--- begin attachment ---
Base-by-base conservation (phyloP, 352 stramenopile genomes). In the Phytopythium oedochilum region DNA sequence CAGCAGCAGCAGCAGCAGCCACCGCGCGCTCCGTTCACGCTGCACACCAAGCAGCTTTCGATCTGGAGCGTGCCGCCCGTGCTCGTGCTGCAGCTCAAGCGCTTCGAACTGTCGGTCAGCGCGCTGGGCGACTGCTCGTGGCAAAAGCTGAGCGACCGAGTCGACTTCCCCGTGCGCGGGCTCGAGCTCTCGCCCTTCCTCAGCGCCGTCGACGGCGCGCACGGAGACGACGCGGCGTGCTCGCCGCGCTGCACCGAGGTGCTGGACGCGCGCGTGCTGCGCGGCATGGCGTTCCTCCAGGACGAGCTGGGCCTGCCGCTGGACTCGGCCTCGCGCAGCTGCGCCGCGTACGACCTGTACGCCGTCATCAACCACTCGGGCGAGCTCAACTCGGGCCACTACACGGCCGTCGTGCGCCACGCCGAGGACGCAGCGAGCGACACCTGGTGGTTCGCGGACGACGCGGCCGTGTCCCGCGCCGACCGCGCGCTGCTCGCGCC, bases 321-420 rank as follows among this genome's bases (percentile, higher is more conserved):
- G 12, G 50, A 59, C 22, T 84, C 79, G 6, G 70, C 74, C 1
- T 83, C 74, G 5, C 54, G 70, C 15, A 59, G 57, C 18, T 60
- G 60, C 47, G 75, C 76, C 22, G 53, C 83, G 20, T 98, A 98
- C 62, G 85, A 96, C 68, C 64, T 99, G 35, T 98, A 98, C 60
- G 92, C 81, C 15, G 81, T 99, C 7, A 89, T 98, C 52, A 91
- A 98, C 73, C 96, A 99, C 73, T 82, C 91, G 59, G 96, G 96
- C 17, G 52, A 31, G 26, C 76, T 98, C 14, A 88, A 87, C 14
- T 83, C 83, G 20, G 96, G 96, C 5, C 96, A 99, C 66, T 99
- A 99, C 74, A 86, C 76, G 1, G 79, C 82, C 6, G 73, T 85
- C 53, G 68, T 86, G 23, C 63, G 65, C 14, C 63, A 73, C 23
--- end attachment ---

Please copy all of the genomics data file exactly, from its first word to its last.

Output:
Base-by-base conservation (phyloP, 352 stramenopile genomes). In the Phytopythium oedochilum region DNA sequence CAGCAGCAGCAGCAGCAGCCACCGCGCGCTCCGTTCACGCTGCACACCAAGCAGCTTTCGATCTGGAGCGTGCCGCCCGTGCTCGTGCTGCAGCTCAAGCGCTTCGAACTGTCGGTCAGCGCGCTGGGCGACTGCTCGTGGCAAAAGCTGAGCGACCGAGTCGACTTCCCCGTGCGCGGGCTCGAGCTCTCGCCCTTCCTCAGCGCCGTCGACGGCGCGCACGGAGACGACGCGGCGTGCTCGCCGCGCTGCACCGAGGTGCTGGACGCGCGCGTGCTGCGCGGCATGGCGTTCCTCCAGGACGAGCTGGGCCTGCCGCTGGACTCGGCCTCGCGCAGCTGCGCCGCGTACGACCTGTACGCCGTCATCAACCACTCGGGCGAGCTCAACTCGGGCCACTACACGGCCGTCGTGCGCCACGCCGAGGACGCAGCGAGCGACACCTGGTGGTTCGCGGACGACGCGGCCGTGTCCCGCGCCGACCGCGCGCTGCTCGCGCC, bases 321-420 rank as follows among this genome's bases (percentile, higher is more conserved):
- G 12, G 50, A 59, C 22, T 84, C 79, G 6, G 70, C 74, C 1
- T 83, C 74, G 5, C 54, G 70, C 15, A 59, G 57, C 18, T 60
- G 60, C 47, G 75, C 76, C 22, G 53, C 83, G 20, T 98, A 98
- C 62, G 85, A 96, C 68, C 64, T 99, G 35, T 98, A 98, C 60
- G 92, C 81, C 15, G 81, T 99, C 7, A 89, T 98, C 52, A 91
- A 98, C 73, C 96, A 99, C 73, T 82, C 91, G 59, G 96, G 96
- C 17, G 52, A 31, G 26, C 76, T 98, C 14, A 88, A 87, C 14
- T 83, C 83, G 20, G 96, G 96, C 5, C 96, A 99, C 66, T 99
- A 99, C 74, A 86, C 76, G 1, G 79, C 82, C 6, G 73, T 85
- C 53, G 68, T 86, G 23, C 63, G 65, C 14, C 63, A 73, C 23